However, seemingly unrelated STEM degrees can also stand out. Examples of these include physics, chemistry, and even biology. Hiring managers know that graduates have basic knowledge of mathematics and statistics, unless the experience is in an entirely unrelated degree or role.

Here are a few other skills data quality analysts need:

  • Data profiling: This is effectively analyzing, examining, and reviewing source data. It is quintessential to any data quality analyst because it ensures quality (in terms of accuracy, correctness, consistency, etc.).
  • Data discovery: Data discovery involves collecting relevant data from many sources and extracting value from it. It can be done by data quality analysts using multiple tools and systems. When done well, it can provide incredible insights that equip businesses with the information they need to stand out.
  • Root cause analysis: Data quality analysts work with many people inside and outside the organization. In doing so, they typically become entrusted with promptly resolving any data issues and problems. They need to identify the root cause quickly; for this, they need to know the basics of Data Management (DM) and how different DM tools work.
  • Data Quality measurement: Organizations need reliable information to make effective decisions. Poor-quality data can be detrimental, which is precisely why data quality measurement is a skill that every data quality analyst needs – and they need to understand the six dimensions mentioned previously. 
  • Information chain analysis and management: Data quality analysts must understand how the data pipeline works and be able to manage it. In doing so, they can pinpoint relevant issues, analyze the right resources, and fix or monitor them as needed. It helps with maintaining data quality and managing existing pools of data.
  • Cost-benefit analysis and ROI discovery: Conducting cost-benefit analyses is critical to boosting the data quality of existing data. Data quality analysts also need to know how to map the ROI of specific datasets to business outcomes so that leadership can make decisions accordingly.
  • Use of data quality tools: Poor-quality data – be it in terms of inaccuracy, inconsistency, duplication, and more – can result in missed opportunities, loss of data confidence, and subpar decision-making. Many data quality tools on the market enrich business data, such as Ataccama ONE, Informatica, Infogix, and many more. Every data quality analyst should be acquainted with a few of them.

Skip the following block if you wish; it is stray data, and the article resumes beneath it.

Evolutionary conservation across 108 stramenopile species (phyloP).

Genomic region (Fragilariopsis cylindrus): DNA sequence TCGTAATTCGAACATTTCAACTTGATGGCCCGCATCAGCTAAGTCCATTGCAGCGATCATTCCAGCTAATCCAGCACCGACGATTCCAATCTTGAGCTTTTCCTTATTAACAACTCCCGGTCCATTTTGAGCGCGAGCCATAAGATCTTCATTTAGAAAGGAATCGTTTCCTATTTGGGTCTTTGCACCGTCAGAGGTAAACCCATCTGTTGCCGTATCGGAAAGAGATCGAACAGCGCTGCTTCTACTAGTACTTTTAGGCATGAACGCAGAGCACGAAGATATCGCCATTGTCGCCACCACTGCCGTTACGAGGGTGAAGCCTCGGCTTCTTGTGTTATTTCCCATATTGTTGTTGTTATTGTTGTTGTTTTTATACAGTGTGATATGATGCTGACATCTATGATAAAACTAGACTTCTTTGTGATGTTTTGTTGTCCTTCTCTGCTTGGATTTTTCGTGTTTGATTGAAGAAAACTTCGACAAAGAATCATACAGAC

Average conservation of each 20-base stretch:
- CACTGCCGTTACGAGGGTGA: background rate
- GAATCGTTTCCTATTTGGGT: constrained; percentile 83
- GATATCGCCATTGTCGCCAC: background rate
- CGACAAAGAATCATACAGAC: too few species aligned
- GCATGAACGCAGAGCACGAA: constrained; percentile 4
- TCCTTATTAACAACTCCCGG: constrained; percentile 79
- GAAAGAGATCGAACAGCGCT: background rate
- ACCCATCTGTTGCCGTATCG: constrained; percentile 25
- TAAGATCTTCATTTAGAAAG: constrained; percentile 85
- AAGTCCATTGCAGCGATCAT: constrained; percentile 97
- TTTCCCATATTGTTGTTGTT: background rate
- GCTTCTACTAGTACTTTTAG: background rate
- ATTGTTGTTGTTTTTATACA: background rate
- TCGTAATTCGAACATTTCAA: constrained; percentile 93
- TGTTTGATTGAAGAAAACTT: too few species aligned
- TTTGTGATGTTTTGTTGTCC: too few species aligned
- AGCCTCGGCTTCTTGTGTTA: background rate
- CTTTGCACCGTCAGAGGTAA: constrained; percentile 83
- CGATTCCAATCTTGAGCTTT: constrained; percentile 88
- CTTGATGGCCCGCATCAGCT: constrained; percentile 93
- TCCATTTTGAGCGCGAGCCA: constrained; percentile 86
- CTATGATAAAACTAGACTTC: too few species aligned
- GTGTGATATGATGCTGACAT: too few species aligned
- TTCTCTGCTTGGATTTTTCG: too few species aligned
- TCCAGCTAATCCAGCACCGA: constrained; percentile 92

How Can Data Quality Analysts Impact Businesses?

As we’ve already established, data quality analysts can be quite resourceful for a business. Here’s a list of the kind of impact they can drive for businesses:

  • Better decision-making: Data quality analysts are professionals with excellent problem-solving and analytical skills. Besides, they understand quality inspection in and out. They are experts at what they do, be it data profiling, data discovery, root-cause, or ROI analysis – which means that the resulting quality of the data is high. Using this, stakeholders can make more accurate and timely decisions.
  • Improved relationships with customers: Having updated and accurate data about customer profiles regarding interests, preferences, etc., helps establish better-quality relationships with customers and build brand image.
  • Reduced overhead costs: Data quality analysts can analyze information at a granular level and maintain its integrity. This rids businesses of the baggage and financial distress that inaccurate data imposes on them, significantly reducing overhead costs. 
  • Increased revenue: By improving the quality of in-house data, companies can boost their operations – and revenue. They can use customer data to create personalized marketing campaigns, prepare for sales calls, and even offer customized recommendations once they’re in their funnel. It helps them increase customer retention and conversion while increasing revenue over time.
  • More time saved: Companies can devote more time by automating current governance processes and assigning roles to the relevant data quality analysts without micromanaging each operation. Also, by using such tools, they can raise and resolve issues in real time. They would otherwise spend that time fixing data to increase its versatility and utility.
  • Higher competitive advantage: Gartner predicts that by 2022, 70% of organizations will track their data quality metrics more aggressively. Those who don’t will fall behind. More and more businesses are employing data quality analysts because they are the best at obtaining valuable insights, metrics, and information.